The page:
A. Bortle- Week 3- Description of a Ritual

Unfortunately, the ritual I attended was a funeral on July 22nd, 2016 for my grandmother Mary Lou. The funeral took place in  a Catholic Church that my grandmother had incorporated as a large part of her life. The church itself was very small but ornate, with stained glass windows and a great organ in the back. Large collages of pictures were set up on multiple stands, showing major events in my grandmother’s life as well as all the people she loved. At the end of the aisle was my grandmother in an oak casket and bouquets lined the walls with cards from people expressing their greatest sympathies. Almost everyone was dressed in black, semi-formal, conservative clothing, as is custom. Most of the men wore suits and most of the women had long black dresses. When the priest  came out everyone took their seats, signaling the ceremony was about to begin. He asked everyone to join in a traditional Catholic prayer. The sadness in the room was unbearable. My grandfather looked completely lost and defeated. A few of the grandchildren went up to recite some of my grandmother’s favorite bible psalms. Two of us, myself included, broke down crying once up in front and ended up letting someone else speak.  The priest then went on to explain that God had shaped my grandmother’s personality, that she was being accepted into Heaven, and explained the death of Christ for our sins and his resurrection. We engaged in a small luncheon where everyone was much more cheerful and shared stories. Shortly after we followed the hearse to the graveyard where my grandmother would be buried. My grandfather and a few others took front row seats while the rest of us gathered around. Holy water was shaken around the casket and incense waved around it while the priest sang in Latin. My grandfather was asked if he would like to watch the casket drop and while a few family members contested his decision he was adamant on watching the casket being lowered. I went up with a few others to lift the casket so we could pull the beams out from underneath. Ever so slowly, the casket was lowered into the ground.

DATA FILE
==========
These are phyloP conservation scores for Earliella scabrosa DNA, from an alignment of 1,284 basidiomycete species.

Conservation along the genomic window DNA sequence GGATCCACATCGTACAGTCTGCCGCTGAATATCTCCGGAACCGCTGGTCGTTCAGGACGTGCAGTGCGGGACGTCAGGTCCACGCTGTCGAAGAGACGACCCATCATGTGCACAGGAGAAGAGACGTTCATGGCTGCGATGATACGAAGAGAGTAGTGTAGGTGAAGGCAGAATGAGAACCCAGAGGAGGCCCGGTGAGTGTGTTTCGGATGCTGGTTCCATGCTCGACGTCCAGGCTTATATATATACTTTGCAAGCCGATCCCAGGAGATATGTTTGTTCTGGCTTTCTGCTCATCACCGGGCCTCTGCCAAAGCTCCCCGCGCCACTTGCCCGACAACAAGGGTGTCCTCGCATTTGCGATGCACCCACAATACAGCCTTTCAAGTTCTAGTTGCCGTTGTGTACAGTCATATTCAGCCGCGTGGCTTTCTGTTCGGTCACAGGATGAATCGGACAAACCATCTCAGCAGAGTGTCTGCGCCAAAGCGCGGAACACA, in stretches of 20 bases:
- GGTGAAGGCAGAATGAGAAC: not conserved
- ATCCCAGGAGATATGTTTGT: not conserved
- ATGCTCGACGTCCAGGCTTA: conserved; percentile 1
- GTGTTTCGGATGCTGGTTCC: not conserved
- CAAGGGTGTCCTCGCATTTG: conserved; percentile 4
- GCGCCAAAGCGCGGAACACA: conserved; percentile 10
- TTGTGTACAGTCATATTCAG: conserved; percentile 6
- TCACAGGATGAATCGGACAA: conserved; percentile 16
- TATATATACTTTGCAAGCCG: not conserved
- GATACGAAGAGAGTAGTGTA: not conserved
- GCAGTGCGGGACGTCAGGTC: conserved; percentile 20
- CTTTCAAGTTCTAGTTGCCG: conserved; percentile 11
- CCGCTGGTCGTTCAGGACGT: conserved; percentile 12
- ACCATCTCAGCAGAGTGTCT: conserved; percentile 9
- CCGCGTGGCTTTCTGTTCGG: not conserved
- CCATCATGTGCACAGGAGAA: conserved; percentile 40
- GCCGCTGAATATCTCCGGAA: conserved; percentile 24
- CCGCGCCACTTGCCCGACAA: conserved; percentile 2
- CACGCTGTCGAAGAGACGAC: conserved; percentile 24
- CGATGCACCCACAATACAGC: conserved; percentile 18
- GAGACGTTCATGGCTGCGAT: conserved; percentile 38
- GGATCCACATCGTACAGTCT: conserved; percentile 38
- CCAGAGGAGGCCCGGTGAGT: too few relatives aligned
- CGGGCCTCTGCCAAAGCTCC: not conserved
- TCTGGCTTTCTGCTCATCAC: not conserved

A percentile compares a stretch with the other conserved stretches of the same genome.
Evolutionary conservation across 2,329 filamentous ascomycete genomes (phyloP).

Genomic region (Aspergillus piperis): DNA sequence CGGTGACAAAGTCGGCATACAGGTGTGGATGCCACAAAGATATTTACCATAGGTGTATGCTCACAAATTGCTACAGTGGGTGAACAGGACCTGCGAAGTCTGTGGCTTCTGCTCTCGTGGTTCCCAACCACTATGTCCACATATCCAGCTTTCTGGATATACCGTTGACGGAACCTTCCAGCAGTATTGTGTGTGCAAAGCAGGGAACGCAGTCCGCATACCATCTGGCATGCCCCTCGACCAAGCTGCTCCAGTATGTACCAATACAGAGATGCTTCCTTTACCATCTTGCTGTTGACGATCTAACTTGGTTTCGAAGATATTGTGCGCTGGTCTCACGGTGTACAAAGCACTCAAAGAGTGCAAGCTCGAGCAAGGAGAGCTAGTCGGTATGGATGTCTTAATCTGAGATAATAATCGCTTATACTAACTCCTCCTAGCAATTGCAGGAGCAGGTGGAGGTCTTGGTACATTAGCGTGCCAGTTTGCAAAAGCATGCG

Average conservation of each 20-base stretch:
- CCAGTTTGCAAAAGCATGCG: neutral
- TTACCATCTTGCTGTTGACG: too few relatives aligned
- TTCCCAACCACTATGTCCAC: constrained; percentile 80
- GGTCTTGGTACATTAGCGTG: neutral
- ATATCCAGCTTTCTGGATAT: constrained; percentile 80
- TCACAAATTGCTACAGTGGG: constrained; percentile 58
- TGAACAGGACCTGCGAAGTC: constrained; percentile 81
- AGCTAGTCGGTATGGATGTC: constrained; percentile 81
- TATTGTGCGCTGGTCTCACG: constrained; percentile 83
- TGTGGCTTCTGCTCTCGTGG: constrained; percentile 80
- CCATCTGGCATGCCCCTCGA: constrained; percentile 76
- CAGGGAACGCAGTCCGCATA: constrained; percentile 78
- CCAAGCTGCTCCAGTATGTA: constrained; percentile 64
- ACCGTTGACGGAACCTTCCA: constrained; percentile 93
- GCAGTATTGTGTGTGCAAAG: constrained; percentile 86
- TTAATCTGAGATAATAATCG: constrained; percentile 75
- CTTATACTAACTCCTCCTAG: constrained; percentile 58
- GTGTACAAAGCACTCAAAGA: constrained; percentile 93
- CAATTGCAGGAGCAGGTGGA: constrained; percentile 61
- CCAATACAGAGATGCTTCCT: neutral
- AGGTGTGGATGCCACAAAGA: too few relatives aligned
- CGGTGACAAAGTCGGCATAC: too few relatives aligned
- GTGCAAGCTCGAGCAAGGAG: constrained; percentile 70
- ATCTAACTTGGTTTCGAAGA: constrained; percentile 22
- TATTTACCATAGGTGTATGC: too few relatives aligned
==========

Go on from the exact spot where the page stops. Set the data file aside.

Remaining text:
While the the way in which funerals are performed vary, funerals are fairly common rituals since death is a rite of passage for everyone. The funeral was very religious, mostly because religion was a large part of my grandmother’s life. It brought everyone together to mourn and to pay respects to my grandmother one last time as well as paying respects to her family. Religion was how my grandmother, the priest, and many others that attended made sense of their place in the world and it is where they got their morals from. My grandmother had a great belief in the supernatural, most of all in God and in angels watching over us. The priest talked about Heaven, which I perceive as a way for us to cope with death, thinking that our loved one will be going to a better place and that we will one day see her again. A few family members mentioned how we have another guardian angel watching over us, reducing our fear and anxiety of the after life. Sharing communion as well as shaking the holy water were ways for the priest to have an influence on supernatural power. He did not believe that he could directly control the power, but instead that we could enlist the help of God by partaking in activities such as praying. He acted as a mediator between us and God.

4 thoughts on “A. Bortle- Week 3- Description of a Ritual